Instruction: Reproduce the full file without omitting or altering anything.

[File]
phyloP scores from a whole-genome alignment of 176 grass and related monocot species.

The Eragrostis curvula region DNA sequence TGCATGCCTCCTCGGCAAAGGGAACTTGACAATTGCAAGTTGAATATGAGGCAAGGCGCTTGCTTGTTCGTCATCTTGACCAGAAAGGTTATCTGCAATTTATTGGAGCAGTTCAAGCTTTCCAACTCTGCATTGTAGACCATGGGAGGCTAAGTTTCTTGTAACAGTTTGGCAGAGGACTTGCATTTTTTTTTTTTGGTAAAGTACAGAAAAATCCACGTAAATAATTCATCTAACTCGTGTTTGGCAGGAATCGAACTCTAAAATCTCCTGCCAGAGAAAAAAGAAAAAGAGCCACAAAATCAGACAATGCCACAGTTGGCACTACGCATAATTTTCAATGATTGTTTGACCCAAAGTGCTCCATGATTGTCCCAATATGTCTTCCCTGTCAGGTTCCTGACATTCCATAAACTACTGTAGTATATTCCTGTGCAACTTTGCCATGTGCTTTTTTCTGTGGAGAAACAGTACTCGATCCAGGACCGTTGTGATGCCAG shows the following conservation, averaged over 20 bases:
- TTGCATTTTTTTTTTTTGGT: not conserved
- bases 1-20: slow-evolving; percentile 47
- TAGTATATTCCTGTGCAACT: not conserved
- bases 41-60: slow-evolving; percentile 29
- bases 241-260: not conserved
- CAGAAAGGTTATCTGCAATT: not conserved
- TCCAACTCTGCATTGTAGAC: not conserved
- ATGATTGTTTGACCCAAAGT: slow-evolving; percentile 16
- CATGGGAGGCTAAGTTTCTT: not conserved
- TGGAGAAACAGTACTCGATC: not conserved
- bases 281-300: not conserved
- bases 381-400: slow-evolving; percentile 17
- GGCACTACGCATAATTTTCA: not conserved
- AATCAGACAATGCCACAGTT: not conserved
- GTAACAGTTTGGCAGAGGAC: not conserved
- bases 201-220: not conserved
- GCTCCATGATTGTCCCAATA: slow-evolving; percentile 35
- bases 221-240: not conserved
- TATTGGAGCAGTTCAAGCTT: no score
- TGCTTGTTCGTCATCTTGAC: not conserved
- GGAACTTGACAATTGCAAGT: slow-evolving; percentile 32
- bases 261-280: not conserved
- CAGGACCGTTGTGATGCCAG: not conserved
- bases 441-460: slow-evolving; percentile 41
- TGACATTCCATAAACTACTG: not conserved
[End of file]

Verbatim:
phyloP scores from a whole-genome alignment of 176 grass and related monocot species.

The Eragrostis curvula region DNA sequence TGCATGCCTCCTCGGCAAAGGGAACTTGACAATTGCAAGTTGAATATGAGGCAAGGCGCTTGCTTGTTCGTCATCTTGACCAGAAAGGTTATCTGCAATTTATTGGAGCAGTTCAAGCTTTCCAACTCTGCATTGTAGACCATGGGAGGCTAAGTTTCTTGTAACAGTTTGGCAGAGGACTTGCATTTTTTTTTTTTGGTAAAGTACAGAAAAATCCACGTAAATAATTCATCTAACTCGTGTTTGGCAGGAATCGAACTCTAAAATCTCCTGCCAGAGAAAAAAGAAAAAGAGCCACAAAATCAGACAATGCCACAGTTGGCACTACGCATAATTTTCAATGATTGTTTGACCCAAAGTGCTCCATGATTGTCCCAATATGTCTTCCCTGTCAGGTTCCTGACATTCCATAAACTACTGTAGTATATTCCTGTGCAACTTTGCCATGTGCTTTTTTCTGTGGAGAAACAGTACTCGATCCAGGACCGTTGTGATGCCAG shows the following conservation, averaged over 20 bases:
- TTGCATTTTTTTTTTTTGGT: not conserved
- bases 1-20: slow-evolving; percentile 47
- TAGTATATTCCTGTGCAACT: not conserved
- bases 41-60: slow-evolving; percentile 29
- bases 241-260: not conserved
- CAGAAAGGTTATCTGCAATT: not conserved
- TCCAACTCTGCATTGTAGAC: not conserved
- ATGATTGTTTGACCCAAAGT: slow-evolving; percentile 16
- CATGGGAGGCTAAGTTTCTT: not conserved
- TGGAGAAACAGTACTCGATC: not conserved
- bases 281-300: not conserved
- bases 381-400: slow-evolving; percentile 17
- GGCACTACGCATAATTTTCA: not conserved
- AATCAGACAATGCCACAGTT: not conserved
- GTAACAGTTTGGCAGAGGAC: not conserved
- bases 201-220: not conserved
- GCTCCATGATTGTCCCAATA: slow-evolving; percentile 35
- bases 221-240: not conserved
- TATTGGAGCAGTTCAAGCTT: no score
- TGCTTGTTCGTCATCTTGAC: not conserved
- GGAACTTGACAATTGCAAGT: slow-evolving; percentile 32
- bases 261-280: not conserved
- CAGGACCGTTGTGATGCCAG: not conserved
- bases 441-460: slow-evolving; percentile 41
- TGACATTCCATAAACTACTG: not conserved